Now, let me tell you about what I've learned from reading these books.

In order to make the original French colonies grow, King Louis himself would pay for girls to be sent to Canada to start families and actually settle in Canada. When France and Britain were fighting over the territory in Canada, hundreds of Acadians were forced out of their homes, put on ships, sailed over to Europe, and dumped into town were the townspeople (who generally did not look friendly at these newcomers) were expected to take care of them. In England, when orphanages and poor houses were overflowing with children, they would give them a chance to go to Canada, and work as Home Children, helping around the house, which gave many children a chance to have a good life as opposed to spending it in the poor house. Thousands of Chinese were brought to Canada during the building of the Canadian Pacific Railway, because they desperately needed the workers, and they were known for being very hard workers. Influenza, the Spanish Flu, killed so many people, and many families sent their children out of towns, to relatives' farms to get them away, although nobody really knew how it was caught. The Canadian government put Ukrainians into interment camps during World War I, for seemingly very little reason, and later destroyed all the documents about them. It wasn't even officially acknowledged that those camps happened at all until 2005, and even then it wasn't until 2006 that the government passed a bill that stated never again would anybody be imprisoned in Canada for their race or origin. Canada and the United States have only ever fought one war against each other, and in the war, we burned down their White House. Since then, we have never fought.

I know if I were to look at all the books I've read, I'd remember more.

Now, maybe all of this may no seem that important to you. And maybe it really isn't that crucial. But it does seem a little backwards to me that I'm learning more about Canada's history from children's books than I ever did in school.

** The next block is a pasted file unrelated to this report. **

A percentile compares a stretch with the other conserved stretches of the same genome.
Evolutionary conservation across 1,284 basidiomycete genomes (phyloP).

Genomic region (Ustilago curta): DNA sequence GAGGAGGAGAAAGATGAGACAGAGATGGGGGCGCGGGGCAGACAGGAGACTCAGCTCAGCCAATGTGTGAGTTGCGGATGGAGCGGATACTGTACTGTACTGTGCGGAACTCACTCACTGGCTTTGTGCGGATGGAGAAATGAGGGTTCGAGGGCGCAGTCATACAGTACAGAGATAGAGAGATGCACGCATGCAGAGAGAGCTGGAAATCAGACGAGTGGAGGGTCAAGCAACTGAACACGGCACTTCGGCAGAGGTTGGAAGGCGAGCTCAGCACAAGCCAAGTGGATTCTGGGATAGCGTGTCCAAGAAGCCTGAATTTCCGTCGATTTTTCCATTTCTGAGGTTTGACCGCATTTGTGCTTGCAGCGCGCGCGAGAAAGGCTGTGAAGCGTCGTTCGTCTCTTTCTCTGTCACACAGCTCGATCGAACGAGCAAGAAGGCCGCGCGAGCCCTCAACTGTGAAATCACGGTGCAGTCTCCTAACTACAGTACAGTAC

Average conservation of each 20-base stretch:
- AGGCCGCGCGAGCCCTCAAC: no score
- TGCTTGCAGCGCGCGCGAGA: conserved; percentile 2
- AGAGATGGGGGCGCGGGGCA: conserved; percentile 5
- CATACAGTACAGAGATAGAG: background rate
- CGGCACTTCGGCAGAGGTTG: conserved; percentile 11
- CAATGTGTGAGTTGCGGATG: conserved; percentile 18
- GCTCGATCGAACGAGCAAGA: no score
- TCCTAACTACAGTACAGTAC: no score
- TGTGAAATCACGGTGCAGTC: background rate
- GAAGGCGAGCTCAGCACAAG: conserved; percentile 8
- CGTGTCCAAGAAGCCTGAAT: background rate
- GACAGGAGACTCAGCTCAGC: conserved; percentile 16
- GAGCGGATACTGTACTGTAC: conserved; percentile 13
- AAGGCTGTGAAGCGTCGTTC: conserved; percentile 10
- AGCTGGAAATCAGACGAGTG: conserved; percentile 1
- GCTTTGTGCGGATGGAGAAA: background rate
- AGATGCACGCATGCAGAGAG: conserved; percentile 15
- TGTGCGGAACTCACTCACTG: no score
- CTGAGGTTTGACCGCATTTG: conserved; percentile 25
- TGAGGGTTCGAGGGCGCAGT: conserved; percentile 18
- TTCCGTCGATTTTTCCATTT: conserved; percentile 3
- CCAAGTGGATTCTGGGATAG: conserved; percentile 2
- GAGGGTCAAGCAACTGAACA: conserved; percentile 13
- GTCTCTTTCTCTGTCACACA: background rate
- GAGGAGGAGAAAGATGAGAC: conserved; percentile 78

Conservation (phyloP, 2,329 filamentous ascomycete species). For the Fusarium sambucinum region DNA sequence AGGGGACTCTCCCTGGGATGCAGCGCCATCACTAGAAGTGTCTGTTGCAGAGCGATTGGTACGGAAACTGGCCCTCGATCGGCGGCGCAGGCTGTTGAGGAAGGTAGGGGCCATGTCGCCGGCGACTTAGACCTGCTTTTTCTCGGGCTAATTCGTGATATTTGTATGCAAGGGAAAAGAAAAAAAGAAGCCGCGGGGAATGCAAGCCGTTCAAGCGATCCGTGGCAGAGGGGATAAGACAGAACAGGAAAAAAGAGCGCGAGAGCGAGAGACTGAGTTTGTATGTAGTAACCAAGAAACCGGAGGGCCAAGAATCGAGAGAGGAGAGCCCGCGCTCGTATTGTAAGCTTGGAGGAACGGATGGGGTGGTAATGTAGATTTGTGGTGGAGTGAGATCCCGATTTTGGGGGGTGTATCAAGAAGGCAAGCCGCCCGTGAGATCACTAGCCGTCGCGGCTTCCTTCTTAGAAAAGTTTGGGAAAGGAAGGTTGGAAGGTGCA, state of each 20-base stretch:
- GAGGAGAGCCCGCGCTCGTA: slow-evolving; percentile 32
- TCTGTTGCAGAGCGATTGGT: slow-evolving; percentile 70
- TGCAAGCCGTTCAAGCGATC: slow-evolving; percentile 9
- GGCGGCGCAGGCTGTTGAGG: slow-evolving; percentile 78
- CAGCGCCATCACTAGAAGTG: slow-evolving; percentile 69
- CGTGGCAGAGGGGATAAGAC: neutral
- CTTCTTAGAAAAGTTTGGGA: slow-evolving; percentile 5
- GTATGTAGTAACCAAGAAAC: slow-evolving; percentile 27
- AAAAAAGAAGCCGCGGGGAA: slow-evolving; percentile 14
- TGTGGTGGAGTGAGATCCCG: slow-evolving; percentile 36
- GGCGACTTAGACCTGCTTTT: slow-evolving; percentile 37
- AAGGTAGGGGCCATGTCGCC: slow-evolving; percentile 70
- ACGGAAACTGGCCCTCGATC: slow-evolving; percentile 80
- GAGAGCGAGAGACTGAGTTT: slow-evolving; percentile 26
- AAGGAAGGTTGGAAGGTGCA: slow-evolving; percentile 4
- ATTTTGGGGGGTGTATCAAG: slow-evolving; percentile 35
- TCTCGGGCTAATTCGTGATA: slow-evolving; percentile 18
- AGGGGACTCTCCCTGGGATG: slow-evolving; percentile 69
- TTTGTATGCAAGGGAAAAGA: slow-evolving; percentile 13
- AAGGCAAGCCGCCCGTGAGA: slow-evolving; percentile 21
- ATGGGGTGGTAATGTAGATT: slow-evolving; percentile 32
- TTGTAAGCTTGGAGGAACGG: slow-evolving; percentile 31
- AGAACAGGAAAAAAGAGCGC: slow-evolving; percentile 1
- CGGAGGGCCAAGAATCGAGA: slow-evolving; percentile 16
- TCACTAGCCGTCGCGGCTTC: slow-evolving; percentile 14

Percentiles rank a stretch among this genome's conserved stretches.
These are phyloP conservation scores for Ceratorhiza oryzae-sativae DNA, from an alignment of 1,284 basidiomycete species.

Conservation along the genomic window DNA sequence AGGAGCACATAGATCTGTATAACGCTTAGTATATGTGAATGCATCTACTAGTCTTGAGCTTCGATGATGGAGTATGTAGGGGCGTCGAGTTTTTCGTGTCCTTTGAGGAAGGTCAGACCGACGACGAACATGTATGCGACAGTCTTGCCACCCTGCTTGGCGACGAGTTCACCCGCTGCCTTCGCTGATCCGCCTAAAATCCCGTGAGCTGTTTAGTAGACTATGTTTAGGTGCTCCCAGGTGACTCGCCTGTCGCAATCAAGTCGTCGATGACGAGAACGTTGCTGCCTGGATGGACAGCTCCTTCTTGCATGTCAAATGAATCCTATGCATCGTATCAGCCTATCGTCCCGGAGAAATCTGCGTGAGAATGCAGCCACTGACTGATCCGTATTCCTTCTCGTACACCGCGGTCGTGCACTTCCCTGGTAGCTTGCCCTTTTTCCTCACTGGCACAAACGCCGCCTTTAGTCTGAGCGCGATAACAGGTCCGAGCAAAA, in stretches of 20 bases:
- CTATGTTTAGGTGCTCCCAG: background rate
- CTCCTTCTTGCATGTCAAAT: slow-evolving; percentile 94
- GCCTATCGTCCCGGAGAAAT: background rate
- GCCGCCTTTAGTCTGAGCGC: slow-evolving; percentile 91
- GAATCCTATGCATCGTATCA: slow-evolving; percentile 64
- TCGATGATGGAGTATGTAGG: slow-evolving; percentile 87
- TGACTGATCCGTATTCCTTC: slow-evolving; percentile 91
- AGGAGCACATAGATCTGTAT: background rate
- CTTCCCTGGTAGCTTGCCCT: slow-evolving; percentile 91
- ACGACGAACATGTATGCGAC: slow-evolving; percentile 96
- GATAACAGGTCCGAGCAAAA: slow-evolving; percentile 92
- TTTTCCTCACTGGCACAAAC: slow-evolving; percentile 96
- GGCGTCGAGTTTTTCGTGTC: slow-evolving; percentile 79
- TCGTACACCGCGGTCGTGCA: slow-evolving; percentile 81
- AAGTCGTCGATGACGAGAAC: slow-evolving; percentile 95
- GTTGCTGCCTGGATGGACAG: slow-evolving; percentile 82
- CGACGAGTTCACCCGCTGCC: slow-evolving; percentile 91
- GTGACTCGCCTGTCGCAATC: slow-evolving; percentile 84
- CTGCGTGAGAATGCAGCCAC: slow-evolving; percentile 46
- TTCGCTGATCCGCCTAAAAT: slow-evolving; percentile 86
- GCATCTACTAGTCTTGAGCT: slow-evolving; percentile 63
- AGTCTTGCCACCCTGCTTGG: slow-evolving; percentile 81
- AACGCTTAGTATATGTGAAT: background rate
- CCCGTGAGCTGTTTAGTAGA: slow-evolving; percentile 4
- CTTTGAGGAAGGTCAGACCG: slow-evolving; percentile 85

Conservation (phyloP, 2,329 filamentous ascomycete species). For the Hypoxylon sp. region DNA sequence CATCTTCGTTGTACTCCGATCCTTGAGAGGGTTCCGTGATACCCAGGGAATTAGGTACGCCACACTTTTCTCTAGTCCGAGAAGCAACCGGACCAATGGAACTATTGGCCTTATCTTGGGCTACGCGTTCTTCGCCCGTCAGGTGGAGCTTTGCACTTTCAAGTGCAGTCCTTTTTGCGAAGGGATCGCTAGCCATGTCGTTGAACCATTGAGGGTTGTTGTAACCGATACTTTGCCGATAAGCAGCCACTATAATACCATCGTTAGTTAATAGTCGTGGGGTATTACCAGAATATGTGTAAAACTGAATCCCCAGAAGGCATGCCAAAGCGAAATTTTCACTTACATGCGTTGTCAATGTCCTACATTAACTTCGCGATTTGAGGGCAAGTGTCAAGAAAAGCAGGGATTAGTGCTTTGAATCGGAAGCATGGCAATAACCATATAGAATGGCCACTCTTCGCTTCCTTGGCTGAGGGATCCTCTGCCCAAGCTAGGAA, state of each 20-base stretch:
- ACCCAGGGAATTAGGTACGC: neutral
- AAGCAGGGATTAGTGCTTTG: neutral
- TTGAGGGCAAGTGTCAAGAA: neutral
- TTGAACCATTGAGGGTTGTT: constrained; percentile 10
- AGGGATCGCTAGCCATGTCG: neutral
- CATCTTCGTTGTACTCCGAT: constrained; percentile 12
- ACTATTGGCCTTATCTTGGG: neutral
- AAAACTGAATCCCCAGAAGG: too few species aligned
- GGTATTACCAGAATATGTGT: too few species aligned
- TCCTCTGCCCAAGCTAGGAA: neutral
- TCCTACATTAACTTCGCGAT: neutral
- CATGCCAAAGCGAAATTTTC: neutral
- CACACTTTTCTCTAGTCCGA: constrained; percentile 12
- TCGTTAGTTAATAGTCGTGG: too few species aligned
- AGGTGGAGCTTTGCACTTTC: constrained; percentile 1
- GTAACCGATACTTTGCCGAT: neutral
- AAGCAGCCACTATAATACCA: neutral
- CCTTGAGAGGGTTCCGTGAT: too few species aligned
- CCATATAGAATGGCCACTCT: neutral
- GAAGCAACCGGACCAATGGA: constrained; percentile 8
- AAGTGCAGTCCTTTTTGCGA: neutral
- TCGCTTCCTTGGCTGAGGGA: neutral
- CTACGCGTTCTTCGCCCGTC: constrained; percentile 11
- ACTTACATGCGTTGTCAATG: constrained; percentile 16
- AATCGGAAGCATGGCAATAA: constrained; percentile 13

I'm not saying that everything we did in social studied was unimportant. But it does make me wonder.

One moment that comes to mind, is when we were learning the various '-stan' countries. We did actually have to memorize the spelling, and location of each country, and we had a test on it.

Yes, geography is very important. But even so. I'm still left wondering why that is apparently a bigger priority of learning the history of our own country.

Anything I saw now will only be a repetition of what I have already stated. So I shall leave the ball in your court now, for you to think what you will.

PS, I need ideas for a new poll. I thought about making it about this topic, but the choices would just be way too many. It's easier for you to comment about your thoughts. While you do that, I shall brainstorm poll ideas.


"I just pictured Arnn sitting cross legged on the floor beside you, eagerly holding the yard while you knit."

1 comment:

tango said...

"Dear Canada: Prisoners in the Promised Land: The Ukrainian Internment Diary of Anya Soloniuk, Spirit Lake, Quebec, 1914 | Marsha Skrypuch".
Robyn: This was SUCH a good post.
I want you to know that when I was in school, the same sentiments were voiced. Why don't we learn more about Canada in Canadian schools? It's always been a mystery. I am so proud of you for being pro-active and starting your own collection of Canadian stories.
Always remember that as with humanity in general, every country makes mistakes.
My British grandfather's parents sent him to Canada because he came from a family of boys, and only the eldest inherited their wealth. They had invested in salt, and the salt mines became govenment owned and they lost their fortune. My grandfather was sent to a Barnardo Home in Canada.
You are SO right. Canada has such a wealth of stories. Your own Auntie Char is writing one of them!
As to polls - maybe a poll on "Do you think Canada will "pull off" the Olymics in 2010?